Everyone is looking for the next Lavonte David, and every linebacker like Ohio State's Ryan Shazier will get compared to him. David is the ultra-productive Buccaneers linebacker who has 219 tackles in two pro seasons. He doesn't have stereotypical size for a linebacker, but he's highly athletic and has good instincts. Shazier is similar in many ways. In the 2014 NFL Draft, he's the token David comparison.
At Ohio State, Shazier finished a three-year career with 315 tackles, with more than 200 of them being of the solo variety. He led Ohio State in tackles the past two seasons and garnered numerous first-team All-American honors. He's a linebacker who can play inside or outside, and should do well at both.
That versatility makes Shazier a valuable prospect. He's a true three-down linebacker who will stay on the field even when teams opt to just play two linebackers. He's a fast-flowing athlete with good blitz moves and the type of agility that allows him to stick with receivers out of the backfield.
Coverage: Considering the natural athleticism he possesses, Shazier has the natural ability to succeed in coverage. He's capable of running with any tight end or running back, and has the flexibility to keep up with misdirection. Shazier does have a tendency to get over-aggressive in pass coverage and will bite on routes.
Instincts/Recognition: Shazier finds himself in so many plays because of his instincts. He can read a play in a hurry and has the athleticism to turn instincts into production. Has a penchant for making places. Forced four fumbles in 2013, to go along with 23.5 tackles for loss and seven sacks. It would be nice to see Shazier get a better understanding for taking on blockers. He seems to have a move in mind and won't change it based on what the blocker is doing against him.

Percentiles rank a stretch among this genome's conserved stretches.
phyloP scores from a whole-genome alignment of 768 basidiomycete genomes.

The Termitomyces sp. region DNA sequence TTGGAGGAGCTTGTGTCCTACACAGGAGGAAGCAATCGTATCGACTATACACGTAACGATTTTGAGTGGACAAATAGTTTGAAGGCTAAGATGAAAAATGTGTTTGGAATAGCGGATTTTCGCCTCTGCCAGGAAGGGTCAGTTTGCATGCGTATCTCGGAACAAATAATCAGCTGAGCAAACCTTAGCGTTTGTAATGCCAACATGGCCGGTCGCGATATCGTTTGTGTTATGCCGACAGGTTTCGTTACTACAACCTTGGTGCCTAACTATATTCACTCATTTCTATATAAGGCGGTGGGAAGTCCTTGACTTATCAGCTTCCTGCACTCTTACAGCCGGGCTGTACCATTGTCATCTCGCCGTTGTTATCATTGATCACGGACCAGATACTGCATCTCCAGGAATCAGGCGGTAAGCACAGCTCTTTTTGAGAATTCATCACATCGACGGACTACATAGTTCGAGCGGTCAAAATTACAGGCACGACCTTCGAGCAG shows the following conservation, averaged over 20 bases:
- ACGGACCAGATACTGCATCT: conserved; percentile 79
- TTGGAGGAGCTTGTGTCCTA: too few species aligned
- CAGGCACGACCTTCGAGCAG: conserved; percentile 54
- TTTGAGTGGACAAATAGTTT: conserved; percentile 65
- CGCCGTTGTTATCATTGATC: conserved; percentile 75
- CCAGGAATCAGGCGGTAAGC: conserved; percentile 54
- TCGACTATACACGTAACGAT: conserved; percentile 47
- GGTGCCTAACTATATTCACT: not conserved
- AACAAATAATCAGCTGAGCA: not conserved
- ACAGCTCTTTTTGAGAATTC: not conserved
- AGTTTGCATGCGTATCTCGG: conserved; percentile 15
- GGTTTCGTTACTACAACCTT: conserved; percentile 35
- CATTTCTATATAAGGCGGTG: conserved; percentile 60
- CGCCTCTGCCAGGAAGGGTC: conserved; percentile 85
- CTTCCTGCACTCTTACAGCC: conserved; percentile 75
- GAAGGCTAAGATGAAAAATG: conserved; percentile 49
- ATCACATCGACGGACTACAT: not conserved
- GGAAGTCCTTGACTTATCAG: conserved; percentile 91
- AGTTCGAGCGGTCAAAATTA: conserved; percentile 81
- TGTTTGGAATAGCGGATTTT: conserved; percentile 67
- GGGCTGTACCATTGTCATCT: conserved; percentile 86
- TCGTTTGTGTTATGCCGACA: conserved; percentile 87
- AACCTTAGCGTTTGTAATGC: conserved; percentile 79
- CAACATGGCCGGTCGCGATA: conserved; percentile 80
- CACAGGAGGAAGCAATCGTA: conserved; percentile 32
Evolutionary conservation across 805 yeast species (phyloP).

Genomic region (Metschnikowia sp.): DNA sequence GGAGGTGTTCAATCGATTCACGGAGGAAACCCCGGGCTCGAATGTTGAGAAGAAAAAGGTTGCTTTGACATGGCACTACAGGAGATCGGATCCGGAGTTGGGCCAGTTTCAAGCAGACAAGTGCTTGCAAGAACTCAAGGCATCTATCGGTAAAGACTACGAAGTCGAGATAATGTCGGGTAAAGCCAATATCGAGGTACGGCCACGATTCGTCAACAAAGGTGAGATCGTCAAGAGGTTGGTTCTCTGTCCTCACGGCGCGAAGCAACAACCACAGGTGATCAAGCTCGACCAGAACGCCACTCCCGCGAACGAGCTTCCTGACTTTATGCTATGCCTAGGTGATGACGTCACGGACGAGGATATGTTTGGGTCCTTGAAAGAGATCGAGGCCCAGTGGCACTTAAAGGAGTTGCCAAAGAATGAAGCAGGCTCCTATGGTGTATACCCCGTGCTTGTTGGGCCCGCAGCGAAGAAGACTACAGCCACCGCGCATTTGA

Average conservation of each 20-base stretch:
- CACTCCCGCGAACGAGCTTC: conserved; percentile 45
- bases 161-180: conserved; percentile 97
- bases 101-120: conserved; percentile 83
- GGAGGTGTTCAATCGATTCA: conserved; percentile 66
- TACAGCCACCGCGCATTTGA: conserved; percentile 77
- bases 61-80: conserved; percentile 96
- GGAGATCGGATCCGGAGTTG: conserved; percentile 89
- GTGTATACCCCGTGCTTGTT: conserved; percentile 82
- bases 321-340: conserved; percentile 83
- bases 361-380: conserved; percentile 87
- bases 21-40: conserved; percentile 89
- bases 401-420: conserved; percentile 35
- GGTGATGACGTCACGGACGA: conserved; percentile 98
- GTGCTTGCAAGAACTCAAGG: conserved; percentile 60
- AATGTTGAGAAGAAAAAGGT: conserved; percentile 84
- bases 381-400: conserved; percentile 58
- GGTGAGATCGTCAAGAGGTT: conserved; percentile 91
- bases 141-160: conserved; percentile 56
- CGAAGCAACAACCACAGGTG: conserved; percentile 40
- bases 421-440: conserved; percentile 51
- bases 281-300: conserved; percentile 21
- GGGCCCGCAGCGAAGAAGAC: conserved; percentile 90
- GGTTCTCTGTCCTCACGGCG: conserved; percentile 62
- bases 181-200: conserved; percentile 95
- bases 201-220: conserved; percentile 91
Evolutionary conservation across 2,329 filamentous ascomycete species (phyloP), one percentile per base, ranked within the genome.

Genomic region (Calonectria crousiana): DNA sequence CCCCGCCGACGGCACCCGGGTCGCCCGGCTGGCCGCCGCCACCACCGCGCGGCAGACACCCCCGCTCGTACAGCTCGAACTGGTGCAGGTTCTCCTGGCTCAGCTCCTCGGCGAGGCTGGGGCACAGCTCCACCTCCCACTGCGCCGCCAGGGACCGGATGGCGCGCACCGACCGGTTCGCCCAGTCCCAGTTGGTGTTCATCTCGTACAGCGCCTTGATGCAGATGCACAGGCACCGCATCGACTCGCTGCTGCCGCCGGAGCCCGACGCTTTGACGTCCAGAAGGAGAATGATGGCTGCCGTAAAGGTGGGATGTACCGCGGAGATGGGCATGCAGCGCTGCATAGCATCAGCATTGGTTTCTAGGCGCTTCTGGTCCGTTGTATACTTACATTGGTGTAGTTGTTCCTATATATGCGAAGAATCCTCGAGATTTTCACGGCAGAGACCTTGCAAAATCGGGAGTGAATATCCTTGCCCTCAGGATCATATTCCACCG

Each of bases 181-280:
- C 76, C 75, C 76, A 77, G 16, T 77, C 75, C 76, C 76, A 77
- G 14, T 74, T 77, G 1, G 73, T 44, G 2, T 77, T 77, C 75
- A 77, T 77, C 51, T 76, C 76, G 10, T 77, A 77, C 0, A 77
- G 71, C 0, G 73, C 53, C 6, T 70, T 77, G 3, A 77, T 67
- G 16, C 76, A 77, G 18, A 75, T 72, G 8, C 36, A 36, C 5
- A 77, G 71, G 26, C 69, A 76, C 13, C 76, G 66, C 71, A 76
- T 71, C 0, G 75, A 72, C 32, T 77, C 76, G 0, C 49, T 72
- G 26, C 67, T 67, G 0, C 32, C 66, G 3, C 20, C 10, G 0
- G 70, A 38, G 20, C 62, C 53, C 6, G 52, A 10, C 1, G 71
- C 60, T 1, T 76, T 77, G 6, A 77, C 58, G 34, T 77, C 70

Pass rush: As draft cohort Matthew Fairburn said on an MtD podcast, Shazier is a good blitzer, but he's not a good pass rusher. What does that mean? Shazier isn't the type of outside linebacker who should be relied on to rush the passer on a consistent basis. He's not Von Miller. However, he can really fire off the edge and get to the quarterback, particularly if it's just a running back trying to block him. A defensive end in high school, Shazier does display some decent pass rush moves, namely a dip. Ohio State also lined Shazier up with his hand on a few times in 2013. He's just not strong enough to consistently be relied on as a pass rusher.
Pursuit/Quickness: This is what helps Shazier grade out so highly and earns him the comparison to David. Shazier is obviously fast running straight line and will catch ball carriers from behind. Shazier's burst is what is most impressive. In short areas, Shazier closes on the ball carrier in a hurry to stuff a play.
Run defense: Some may look at Shazier's size and question his skill against the run. Those people would be wrong in doing so. Shazier is quick to locate the ball and closes on a developing play in a hurry. Although he's lacking sometimes as a tackler, he has shown he can take down the ball carrier in a variety of ways. Against the run, Shazier relies on shooting through gaps or beating the runner to the edge. He has trouble when he's playing the run inside and has to beat a blocker.
Strength/Tackling: Although Shazier is capable of delving a devastating hit, there are times when his tackling technique leaves something to be desired. Particularly in the Michigan State game in 2013, Shazier lunged to stop the ball carrier and fell off tackles. He's not a bad tackler necessarily, but needs to continue improving in this area. Would do well with more strength throughout his frame. When Shazier isn't getting underneath linemen, he's not strong enough to shed consistently. Still, it's hard to completely fault a player who had 144 tackles last season.
Final word: There is a lot to like about Shazier. He was a captain at Ohio State. He led the team in tackles two straight seasons. He was an All-American and semifinalist or finalist for all the big defensive awards. He's a good athlete for the position, capable of dropping into coverage or blitzing the quarterback.
Why, then, is he just a late-first or early second-round prospect?
Part of it is positional value, or lack thereof. There are some power issues with Shazier. Unless he can get stronger, it's hard to see him getting much better then he is right now. Shazier struggles to shed blockers and has some tackle technique lapses. Regardless, whatever team drafts Shazier will get a player who can step in immediately and be productive as a pro.